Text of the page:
Author Topic: When should we retire? UPDATE  (Read 3166 times)

tomorrowsomewherenew

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When should we retire? UPDATE
« on: January 03, 2018, 04:32:15 PM »
Original post is down below. Update:

Six months have gone by. Our 3 yr old is now 4. We're still 33 & 32. 

Our net worth is currently about $565,000, and our investments alone are worth around $530,000, maybe slightly more. We recently finished major work on our house (which is why our investments are not as high as you would expect). Our mortgage balance is about $233,000. The payment hasn't changed.

We talked it over, and decided my husband will continue working for a while. His 25-30 hours a week have fallen to about 20-25, and even less some weeks. His salary increased very slightly from $90k to $92k. The job has gotten pretty dull and boring, but we really can't justify leaving for something else just yet--especially when it could not possibly get any easier.

We discovered my husband could keep the life insurance from his job if he leaves, but doesn't "retire." In order to be considered a retiree a distribution must be made from the University's retirement plan. So, we'll just not do that, and he can keep the life insurance he has now. This insurance isn't term. It's based on age, and cost increases as age goes up, but it stays what I would consider a reasonable price. So, we consider it a good option for us.

I don't expect the next six months will see any major changes for us, but we'll see where we are in January (when I do another update). We're taking things a paycheck at a time, and when we've either had enough of the job or get enough money we'll pull the plug.


1/3/18:
I'm not sure when we should retire. Please give me your assessment of our somewhat complicated situation:

Husband: 33, Wife, 32, a 3 yr old son. We won't be having more kids.

Our investments are about $500,000 right now. We would like to have $50,000/yr to live on.

Our mortgage, taxes and insurance are about $1,400/month, and we have 28 years left, so living expenses will not be dropping much any time soon. (30 yr at 3.375%) Also, we'd rather not move.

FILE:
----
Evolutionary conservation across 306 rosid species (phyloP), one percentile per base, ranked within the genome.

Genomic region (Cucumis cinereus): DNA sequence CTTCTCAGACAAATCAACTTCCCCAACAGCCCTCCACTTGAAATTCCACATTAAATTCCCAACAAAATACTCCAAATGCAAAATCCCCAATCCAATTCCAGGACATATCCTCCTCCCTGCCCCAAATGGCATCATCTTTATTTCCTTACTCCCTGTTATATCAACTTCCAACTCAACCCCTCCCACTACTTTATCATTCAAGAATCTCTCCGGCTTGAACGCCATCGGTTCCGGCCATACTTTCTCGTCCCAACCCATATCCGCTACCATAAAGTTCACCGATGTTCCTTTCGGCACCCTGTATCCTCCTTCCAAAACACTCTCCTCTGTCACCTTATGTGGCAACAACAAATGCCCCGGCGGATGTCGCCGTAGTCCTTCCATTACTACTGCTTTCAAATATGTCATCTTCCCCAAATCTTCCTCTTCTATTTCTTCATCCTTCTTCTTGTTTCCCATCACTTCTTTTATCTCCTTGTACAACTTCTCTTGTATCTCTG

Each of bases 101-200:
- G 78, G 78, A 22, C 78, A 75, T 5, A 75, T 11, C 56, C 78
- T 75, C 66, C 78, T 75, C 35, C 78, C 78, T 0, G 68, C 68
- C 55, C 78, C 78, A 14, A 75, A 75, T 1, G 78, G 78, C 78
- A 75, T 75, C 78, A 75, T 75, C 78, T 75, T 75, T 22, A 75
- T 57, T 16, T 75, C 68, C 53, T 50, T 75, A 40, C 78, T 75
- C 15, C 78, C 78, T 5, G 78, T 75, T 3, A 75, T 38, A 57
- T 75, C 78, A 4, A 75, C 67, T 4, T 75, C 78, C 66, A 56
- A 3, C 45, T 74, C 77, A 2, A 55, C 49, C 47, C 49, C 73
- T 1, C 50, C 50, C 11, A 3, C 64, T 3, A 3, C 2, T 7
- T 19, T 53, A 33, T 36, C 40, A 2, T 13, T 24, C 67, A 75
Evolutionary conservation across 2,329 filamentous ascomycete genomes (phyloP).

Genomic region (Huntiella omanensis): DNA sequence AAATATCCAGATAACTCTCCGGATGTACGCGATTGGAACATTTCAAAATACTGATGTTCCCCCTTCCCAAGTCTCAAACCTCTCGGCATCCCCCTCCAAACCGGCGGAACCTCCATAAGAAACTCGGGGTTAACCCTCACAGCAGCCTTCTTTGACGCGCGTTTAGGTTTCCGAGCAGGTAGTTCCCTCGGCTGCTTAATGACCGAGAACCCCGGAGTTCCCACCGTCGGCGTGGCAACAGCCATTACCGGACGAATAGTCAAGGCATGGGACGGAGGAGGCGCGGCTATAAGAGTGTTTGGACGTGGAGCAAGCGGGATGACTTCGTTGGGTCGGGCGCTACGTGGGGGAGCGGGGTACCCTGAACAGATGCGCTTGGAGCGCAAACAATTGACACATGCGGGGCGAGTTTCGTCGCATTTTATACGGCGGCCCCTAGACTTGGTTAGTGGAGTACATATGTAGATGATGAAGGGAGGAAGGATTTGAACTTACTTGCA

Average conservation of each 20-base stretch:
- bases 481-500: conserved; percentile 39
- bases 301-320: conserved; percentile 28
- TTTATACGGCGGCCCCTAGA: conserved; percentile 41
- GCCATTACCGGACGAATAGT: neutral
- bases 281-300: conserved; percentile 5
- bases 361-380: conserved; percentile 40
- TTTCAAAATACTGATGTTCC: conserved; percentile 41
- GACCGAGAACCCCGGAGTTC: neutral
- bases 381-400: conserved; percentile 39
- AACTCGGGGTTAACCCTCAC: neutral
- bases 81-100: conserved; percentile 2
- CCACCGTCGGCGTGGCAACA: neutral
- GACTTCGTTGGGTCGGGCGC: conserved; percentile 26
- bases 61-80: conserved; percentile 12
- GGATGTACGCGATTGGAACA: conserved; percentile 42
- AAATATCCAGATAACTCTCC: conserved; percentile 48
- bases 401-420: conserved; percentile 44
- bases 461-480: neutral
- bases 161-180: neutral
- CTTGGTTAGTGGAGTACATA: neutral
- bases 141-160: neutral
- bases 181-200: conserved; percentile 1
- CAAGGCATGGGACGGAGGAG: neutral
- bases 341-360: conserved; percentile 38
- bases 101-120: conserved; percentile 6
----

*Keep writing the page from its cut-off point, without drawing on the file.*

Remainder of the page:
My husband receives VA disability (tax free) of $1,922/month. However, this will stop if he dies. Technically, the VA disability payment *could* go away, but due to his conditions, I'd say the chances of that are virtually zero. 

My husband has $200,000 of life insurance through the VA, and an additional amount through his work, however only the VA life insurance will remain if he stops working. I think he could probably get life insurance through a private insurer, but I expect the rate to be quite a bit higher than average. I have $500,000 in term life insurance, (17 yrs left on policy) and am basically in perfect health.

My husband makes $90,000/yr at his job (professor). He has mandatory retirement plan contributions of 3%, in addition to being able to contribute to the maximum to a 403b and a 457. Due to this, our effective tax rate is 0%. We live in FL so we have no state income taxes. I am a SAHM, although I am employable at a decent wage, should the need arise.

As far as stress and things like that, the job is pretty easy, minimal hours, probably 25-30 hrs a week, so we'd rather be safe than sorry when it comes to jumping ship. I'd say we're looking for a 95%+ chance of success.

The GI bill he earned while in has not been touched yet. He has 13 years left to use it. From this, we can get about $1,700/month in tax free housing allowance for a total of 36 months. If he retired, he'd probably take a full semester off before starting school. There's no real reason for him to get additional education, but we'd be throwing away the $1,700/month housing allowance if he didn't go. Tuition would be covered 100%.

The VA also provides my husband with free healthcare. We could go on retiree insurance through his job, but the cost is astronomical in comparison to what we could get on the exchange. The retiree insurance would be around $2,000/month for our family, and my husband would be required to be on it so we'd be wasting a considerable amount of money.

We're saving about $50,000/year right now, and we have no reason to expect that will change anytime soon.

Our parents are in their 60s, and are in average health. I'll get little to no inheritance from my parents. My husband will likely get a decent amount from his parents--over $500,000, but could go as high as $2,000,000 depending on how long my FIL works, and their end of life healthcare/LTC expenses.

So Mustachians, what say you? When do you think we should pull the plug?
« Last Edit: July 24, 2018, 12:47:00 PM by tomorrowsomewherenew »